Tuesday, August 15, 2006

Grocery gaming.

The NSBR (non-scrapbooking-related) board at Two Peas is a blessing and a curse. A curse because it's easy to lose large chunks of time there, and a blessing because you can find out about all sorts of interesting things you'd never have known about otherwise.

Last week my discovery was a concept and website called The Grocery Game. It's a database that compiles grocery store weekly sale lists and matches them to available coupons to help you get the rock-bottom price for products.

I hate to grocery shop. Hate it with the white heat of a thousand suns. If there is one chore I wish I could hire out, it's grocery shopping. And since we moved to Virginia particularly, I've noticed the grocery bills climbing and climbing.

So after hearing story after story of saving 50-75% on grocery costs, I decided to do the four-weeks for $1.00 trial. I've got four stores on my list, and I've been to three of them this week, and saved 41% total.

It's time-consuming at first, cutting coupons, checking the lists for each store, and then making the rounds through unfamiliar stores (I don't shop at any of the four on my list regularly) but the folks on the GG message boards swear that once you build a stockpile of your basic food and toiletry items, you can cut both your time and expenses drastically.

For me, since I hate grocery shopping anyway, there's not much that could make me hate it more, so I might as well put the time in and see how it goes. Saving money might even help me hate grocery shopping a little less.

So that's been my life this week--coupons and lists. I dubbed this the Week of Unpleasant Tasks--I have several things on my to-do list this week that are among my very, very, VERY least favorite chores, so I decided to relegate them all to one week and get them over with. The fact that I'm sitting here blogging in the middle of the afternoon should tell you how hard I'm working on my list.

Sunday, August 13, 2006

Midnight notes.

I am basking, BASKING I tell ya, in the wonderful cool dry midnight air coming in my study window.

I think this is the first time we've had the windows open at night in at least two months. Tomorrow night it will probably be warm, wet and humid again, but for tonight...I am loving it. I don't want to go to sleep, it's so pleasant to sit here and surf the net and listen to music and feel cool and breathe fresh air. One of the neighbors must have had a bonfire tonight, because there's a wisp of wood smoke blowing in--it smells wonderful.

Today (Saturday) was a mixed bag of a day, for sure. The scrapbook yard sale was this morning, and I spent most of the day Friday pulling more odds and ends from shelves and boxes and...the funnest part: pricing it. Oy, all those tiny stickers.

The church was open Friday evening, so Todd helped me take my carload of boxes inside, then stood around enjoying the wonderful world of female conversation...until I asked him to help me arrange the table. Then he beat it.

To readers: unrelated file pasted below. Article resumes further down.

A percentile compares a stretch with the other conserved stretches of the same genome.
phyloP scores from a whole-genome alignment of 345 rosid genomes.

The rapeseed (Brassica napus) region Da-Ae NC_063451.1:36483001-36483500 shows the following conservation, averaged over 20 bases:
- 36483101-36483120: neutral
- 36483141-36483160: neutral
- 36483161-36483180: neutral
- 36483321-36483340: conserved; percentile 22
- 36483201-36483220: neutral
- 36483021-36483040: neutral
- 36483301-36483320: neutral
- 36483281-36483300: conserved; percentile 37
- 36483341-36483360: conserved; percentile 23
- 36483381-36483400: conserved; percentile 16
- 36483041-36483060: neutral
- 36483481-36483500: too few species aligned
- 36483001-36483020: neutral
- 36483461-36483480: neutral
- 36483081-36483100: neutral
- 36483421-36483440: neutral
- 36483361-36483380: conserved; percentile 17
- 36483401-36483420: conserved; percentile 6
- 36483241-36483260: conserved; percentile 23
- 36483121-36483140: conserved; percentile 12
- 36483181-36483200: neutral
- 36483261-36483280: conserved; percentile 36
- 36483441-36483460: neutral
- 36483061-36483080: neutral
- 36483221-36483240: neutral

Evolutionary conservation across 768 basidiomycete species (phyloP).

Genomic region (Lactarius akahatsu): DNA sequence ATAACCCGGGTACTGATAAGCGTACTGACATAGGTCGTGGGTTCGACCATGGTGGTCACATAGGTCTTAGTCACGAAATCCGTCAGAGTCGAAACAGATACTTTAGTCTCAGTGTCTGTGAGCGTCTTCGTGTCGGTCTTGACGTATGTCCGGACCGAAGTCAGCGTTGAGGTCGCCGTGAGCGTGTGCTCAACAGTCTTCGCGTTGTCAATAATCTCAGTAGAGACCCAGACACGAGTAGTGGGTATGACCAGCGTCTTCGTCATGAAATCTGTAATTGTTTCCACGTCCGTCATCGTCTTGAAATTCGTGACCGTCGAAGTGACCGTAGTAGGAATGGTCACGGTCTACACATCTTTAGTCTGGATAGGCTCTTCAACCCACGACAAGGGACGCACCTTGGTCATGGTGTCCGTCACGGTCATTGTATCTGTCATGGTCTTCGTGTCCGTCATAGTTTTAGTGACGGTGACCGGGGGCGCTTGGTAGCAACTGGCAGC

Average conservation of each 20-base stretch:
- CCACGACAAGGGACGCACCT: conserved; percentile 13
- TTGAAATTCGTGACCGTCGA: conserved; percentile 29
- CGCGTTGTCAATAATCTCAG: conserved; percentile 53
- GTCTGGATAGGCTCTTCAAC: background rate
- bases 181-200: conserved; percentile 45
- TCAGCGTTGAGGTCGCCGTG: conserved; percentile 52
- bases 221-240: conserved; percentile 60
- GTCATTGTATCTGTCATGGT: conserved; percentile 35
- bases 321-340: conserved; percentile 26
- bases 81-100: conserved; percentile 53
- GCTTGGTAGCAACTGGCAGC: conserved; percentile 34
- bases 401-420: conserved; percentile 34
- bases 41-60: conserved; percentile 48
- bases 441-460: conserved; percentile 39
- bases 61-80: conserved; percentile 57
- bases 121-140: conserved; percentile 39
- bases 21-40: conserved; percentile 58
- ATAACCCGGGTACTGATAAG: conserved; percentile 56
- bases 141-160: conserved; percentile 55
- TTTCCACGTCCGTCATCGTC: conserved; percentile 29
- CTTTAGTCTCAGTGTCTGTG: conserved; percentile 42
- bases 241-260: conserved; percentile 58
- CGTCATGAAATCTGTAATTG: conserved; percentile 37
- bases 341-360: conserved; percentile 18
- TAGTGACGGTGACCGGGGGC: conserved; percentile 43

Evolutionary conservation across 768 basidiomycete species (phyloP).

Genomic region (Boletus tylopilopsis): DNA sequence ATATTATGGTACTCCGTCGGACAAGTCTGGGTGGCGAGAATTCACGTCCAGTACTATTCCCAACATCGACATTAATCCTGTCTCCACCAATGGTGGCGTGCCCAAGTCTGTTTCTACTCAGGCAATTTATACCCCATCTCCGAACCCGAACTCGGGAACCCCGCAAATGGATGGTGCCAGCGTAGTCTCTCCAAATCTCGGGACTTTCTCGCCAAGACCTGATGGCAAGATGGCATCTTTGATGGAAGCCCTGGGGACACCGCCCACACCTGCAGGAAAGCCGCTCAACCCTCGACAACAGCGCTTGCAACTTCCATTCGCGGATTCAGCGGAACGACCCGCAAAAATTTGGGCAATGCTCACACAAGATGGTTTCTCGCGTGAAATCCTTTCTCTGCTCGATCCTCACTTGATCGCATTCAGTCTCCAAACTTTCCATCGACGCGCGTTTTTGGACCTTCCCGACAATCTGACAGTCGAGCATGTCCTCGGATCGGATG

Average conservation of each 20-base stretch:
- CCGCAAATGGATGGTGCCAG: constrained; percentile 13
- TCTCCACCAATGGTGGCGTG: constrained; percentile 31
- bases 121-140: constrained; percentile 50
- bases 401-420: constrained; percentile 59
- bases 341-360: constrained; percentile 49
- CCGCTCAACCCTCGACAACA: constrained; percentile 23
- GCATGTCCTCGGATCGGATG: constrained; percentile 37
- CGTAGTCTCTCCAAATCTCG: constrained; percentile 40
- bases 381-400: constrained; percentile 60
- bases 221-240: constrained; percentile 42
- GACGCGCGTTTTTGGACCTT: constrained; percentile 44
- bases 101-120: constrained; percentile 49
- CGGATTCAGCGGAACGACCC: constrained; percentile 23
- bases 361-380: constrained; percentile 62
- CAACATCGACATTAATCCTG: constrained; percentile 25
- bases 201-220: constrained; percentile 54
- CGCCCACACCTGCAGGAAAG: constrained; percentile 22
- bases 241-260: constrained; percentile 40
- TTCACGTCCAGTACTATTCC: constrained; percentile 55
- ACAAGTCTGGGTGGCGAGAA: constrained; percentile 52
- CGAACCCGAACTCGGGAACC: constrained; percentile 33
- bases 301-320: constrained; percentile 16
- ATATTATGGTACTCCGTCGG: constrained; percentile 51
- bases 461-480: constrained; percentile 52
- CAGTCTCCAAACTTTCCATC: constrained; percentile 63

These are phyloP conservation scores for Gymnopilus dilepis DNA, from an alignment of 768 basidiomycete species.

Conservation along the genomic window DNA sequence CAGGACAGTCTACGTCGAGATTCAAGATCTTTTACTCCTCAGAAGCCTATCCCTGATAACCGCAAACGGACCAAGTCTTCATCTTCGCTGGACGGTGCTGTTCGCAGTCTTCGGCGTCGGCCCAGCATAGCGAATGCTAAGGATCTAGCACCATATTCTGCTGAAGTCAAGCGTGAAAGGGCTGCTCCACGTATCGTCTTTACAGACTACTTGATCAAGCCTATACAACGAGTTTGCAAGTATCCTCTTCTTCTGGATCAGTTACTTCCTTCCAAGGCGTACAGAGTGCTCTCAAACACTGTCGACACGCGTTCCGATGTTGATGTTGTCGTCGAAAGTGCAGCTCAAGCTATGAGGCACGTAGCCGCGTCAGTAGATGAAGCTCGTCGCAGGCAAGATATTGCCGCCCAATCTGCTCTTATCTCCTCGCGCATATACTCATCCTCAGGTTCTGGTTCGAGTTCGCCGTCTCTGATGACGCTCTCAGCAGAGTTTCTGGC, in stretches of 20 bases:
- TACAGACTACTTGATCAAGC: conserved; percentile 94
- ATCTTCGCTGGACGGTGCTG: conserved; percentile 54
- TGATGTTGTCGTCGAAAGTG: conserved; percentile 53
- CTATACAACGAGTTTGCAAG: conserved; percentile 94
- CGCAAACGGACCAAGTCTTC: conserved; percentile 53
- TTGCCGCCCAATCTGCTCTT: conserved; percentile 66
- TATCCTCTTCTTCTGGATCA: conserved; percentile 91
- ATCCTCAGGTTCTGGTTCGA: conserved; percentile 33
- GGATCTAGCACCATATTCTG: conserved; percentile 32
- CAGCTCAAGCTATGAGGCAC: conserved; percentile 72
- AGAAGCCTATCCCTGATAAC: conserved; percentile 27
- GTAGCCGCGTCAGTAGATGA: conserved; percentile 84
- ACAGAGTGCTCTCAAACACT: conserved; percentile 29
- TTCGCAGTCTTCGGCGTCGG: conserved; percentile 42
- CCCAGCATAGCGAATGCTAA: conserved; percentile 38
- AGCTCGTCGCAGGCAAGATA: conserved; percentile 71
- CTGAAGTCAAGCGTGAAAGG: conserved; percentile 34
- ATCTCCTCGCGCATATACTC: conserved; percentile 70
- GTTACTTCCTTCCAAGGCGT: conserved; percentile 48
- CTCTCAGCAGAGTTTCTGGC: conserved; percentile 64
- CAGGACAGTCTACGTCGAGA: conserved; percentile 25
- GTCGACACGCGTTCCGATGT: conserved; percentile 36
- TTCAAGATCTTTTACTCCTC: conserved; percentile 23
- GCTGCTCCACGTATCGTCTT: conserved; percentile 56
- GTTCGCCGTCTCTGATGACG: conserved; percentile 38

It took me most of three hours to set everything up and walk around and peruse everyone else's tables. There weren't as many people participating as I expected, maybe 12 or 15? I was very firm with myself and only bought a few goodies, just the irresistable ones. Some Heidi Swapp chipboard letters, a pack of American Crafts letter stickers (love those) and paper, a big Provo Craft stamp that I've been eyeing at Michael's for months, and an old Club Scrap stamp.

Today I arrived at the church at 8...the sale was scheduled to start at 9...but there were so many people wanting to come in, they just let 'em in. From about 8:30 to 10:30, things were nuts. Then the last hour and a half were slow.

I ended up making just over $300...awfully nice. I had my stuff priced low, and that helped. I put together a box of leftovers for charity, and pulled a few things that didn't sell to keep, and a few more to Ebay if I ever get around to it.

I heard some bad news at the sale about a person I care about. Checked in with her after the sale, and the bad news was true. She's got cancer. It's serious. I'm not sure she wants it spread around, so I'm not, but if you read this, please say a little prayer for her and her family. The news definitely brought me down from my post-sale high. I freaking hate cancer, I hate it.

I took a nap in the late afternoon, I was so tired from the sensory overload of the sale. I get sensory overload pretty quickly anyway, and the sale was hectic, at least for a while. Totaling stuff up in my head, making change, finding bags, answering questions, and trying to keep my spare eye on the table to make sure nobody had sticky fingers. My friend Cheryl, at the table next to me, had a few stamps lifted. Honestly, though, I had so much stuff, I'm not sure I would have missed a few small things going astray. I swear I don't know what is wrong with people...the sale was held in the sanctuary of the Catholic church, and Todd was shocked when I told him there had been "lifting": "Stealing in a CHURCH??!" Yep, this is where we've arrived as a society.

And on that cheerful note, nighty-night.

Saturday, August 12, 2006

Blogs to visit.

I've been addicted to finding vintage/sewing/crafting blogs lately. Here are some of the very best I've found: